Rare Daily Staff

Eureka Therapeutics, a clinical-stage biotechnology company focused on developing novel cancer T cell therapies to treat cancer, and Memorial Sloan Kettering Cancer Center entered into a license agreement with Sanofi for the non-CAR use of a novel, human binding domain targeting GPRC5D.

The G Protein-Coupled Receptor Family C Group 5 Member D (GPRC5D) binding domain is a novel target that has potential as a promising option for the treatment of multiple myeloma, particularly for patients who have failed other therapies. It was discovered using Eureka’s proprietary antibody discovery platform and developed under a collaboration agreement between Eureka and Memorial Sloan Kettering (MSK).

Multiple myeloma is a cancer that affects a type of white blood cells called plasma cells that are specialized mature B-cells that secrete antibodies to combat infections. Multiple myeloma is characterized by the uncontrolled proliferation of neoplastic plasma cells in the bone marrow, where they overcrowd healthy blood cells. Multiple myeloma is the second most common hematologic cancer and affects approximately 130,000 people, with about 32,000 people in the United States diagnosed each year.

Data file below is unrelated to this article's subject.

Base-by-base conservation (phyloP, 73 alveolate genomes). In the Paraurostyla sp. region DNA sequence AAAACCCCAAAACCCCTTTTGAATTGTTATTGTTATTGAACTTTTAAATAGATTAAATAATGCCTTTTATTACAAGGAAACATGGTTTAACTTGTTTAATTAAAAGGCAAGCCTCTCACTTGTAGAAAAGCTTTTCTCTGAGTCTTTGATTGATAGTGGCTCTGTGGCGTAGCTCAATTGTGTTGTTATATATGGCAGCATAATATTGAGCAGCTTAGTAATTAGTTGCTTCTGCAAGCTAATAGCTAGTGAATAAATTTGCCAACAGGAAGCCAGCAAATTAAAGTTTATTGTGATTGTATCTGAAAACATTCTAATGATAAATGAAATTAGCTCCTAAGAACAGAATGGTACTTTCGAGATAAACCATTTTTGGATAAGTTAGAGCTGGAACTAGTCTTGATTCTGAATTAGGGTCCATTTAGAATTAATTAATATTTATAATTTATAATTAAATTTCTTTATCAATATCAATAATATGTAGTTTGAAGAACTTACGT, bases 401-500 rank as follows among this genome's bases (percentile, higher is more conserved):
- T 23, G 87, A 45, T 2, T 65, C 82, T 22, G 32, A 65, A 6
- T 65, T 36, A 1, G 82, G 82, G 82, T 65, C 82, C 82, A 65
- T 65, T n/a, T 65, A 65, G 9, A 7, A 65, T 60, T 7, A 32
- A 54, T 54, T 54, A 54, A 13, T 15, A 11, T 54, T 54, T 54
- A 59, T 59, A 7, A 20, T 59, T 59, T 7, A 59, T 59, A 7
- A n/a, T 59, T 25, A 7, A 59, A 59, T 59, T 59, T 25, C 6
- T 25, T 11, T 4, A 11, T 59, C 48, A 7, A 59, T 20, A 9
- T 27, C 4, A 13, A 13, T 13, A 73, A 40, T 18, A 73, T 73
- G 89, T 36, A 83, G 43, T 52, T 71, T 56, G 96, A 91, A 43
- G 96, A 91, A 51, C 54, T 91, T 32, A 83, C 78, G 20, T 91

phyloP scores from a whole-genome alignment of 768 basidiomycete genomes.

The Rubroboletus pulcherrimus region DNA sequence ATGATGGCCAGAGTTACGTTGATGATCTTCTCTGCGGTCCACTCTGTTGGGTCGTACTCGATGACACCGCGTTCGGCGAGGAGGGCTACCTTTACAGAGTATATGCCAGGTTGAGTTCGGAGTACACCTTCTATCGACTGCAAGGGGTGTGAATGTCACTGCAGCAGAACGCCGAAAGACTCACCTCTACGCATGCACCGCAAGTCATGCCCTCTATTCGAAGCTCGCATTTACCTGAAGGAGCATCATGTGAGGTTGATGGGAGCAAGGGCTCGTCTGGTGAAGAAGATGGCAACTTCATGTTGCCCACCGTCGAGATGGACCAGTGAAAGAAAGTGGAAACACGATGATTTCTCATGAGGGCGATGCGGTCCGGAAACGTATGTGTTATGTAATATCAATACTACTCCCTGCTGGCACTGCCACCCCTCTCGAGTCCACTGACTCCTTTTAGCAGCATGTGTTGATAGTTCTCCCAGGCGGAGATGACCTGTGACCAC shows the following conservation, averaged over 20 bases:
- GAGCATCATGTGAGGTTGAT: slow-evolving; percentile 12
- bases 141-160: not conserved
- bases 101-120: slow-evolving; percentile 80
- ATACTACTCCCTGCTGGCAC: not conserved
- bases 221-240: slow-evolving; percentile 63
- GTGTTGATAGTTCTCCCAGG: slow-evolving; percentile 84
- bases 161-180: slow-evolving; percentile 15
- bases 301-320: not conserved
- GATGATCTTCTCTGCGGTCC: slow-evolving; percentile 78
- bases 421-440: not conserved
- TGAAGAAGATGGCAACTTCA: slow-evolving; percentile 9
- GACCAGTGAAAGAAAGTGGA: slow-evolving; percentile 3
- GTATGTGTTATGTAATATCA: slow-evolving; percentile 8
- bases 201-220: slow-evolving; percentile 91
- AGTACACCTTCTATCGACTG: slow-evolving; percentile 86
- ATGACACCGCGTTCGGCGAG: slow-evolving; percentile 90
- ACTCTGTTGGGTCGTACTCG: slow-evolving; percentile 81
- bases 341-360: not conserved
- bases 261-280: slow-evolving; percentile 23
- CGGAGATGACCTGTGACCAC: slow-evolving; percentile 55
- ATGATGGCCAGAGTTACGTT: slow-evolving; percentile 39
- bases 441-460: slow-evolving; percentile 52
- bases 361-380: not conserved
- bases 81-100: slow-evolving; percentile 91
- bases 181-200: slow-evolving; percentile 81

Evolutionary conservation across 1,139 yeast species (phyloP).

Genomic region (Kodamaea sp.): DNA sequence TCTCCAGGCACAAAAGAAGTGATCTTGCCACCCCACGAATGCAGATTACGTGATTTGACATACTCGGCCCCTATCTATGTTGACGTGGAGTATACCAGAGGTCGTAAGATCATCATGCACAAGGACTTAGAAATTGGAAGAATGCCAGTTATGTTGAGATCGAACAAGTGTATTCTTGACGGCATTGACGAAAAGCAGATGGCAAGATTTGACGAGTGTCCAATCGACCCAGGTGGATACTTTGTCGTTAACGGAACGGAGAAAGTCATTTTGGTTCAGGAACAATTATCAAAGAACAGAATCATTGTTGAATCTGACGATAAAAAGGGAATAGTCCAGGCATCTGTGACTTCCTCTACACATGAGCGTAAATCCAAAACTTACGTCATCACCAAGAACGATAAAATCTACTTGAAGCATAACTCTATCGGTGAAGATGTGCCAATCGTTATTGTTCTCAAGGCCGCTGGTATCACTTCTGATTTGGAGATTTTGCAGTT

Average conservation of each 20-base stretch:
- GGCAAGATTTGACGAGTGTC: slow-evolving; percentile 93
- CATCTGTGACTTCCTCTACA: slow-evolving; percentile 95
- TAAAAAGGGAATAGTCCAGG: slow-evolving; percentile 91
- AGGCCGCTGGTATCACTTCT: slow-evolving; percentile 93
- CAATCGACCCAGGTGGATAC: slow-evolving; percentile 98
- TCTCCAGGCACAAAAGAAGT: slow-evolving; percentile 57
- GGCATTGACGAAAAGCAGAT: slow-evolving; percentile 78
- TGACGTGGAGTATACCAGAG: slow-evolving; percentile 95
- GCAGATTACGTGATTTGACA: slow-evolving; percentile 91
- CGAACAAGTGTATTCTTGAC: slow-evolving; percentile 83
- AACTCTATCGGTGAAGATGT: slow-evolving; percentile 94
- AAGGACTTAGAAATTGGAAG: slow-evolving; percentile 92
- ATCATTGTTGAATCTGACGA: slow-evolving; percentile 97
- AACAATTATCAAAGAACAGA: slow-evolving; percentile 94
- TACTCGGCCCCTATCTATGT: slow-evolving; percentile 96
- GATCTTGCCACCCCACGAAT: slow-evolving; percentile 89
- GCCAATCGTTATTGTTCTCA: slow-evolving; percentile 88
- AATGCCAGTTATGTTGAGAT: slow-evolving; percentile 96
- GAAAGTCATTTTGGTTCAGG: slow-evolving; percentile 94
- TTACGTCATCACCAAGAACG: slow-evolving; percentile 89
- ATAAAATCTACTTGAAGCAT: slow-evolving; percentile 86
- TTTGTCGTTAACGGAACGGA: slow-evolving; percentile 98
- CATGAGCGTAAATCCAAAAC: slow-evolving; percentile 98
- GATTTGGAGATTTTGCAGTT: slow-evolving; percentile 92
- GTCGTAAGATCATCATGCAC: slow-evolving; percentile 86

“Targeting GPRC5D has the potential to improve the durability of response from current therapies and to improve the long-term clinical benefits for patients,” said Cheng Liu, president and CEO of Eureka Therapeutics.

Under the terms of the agreement, Sanofi has exclusive rights to the GPRC5D binder for non-CAR use. Eureka and MSK are eligible to receive an upfront payment and more than $1 billion in potential development, regulatory, and sales milestone payments. Eureka and MSK are also eligible to receive tiered royalties on net sales.

Photo: Cheng Liu, president and CEO of Eureka Therapeutics.

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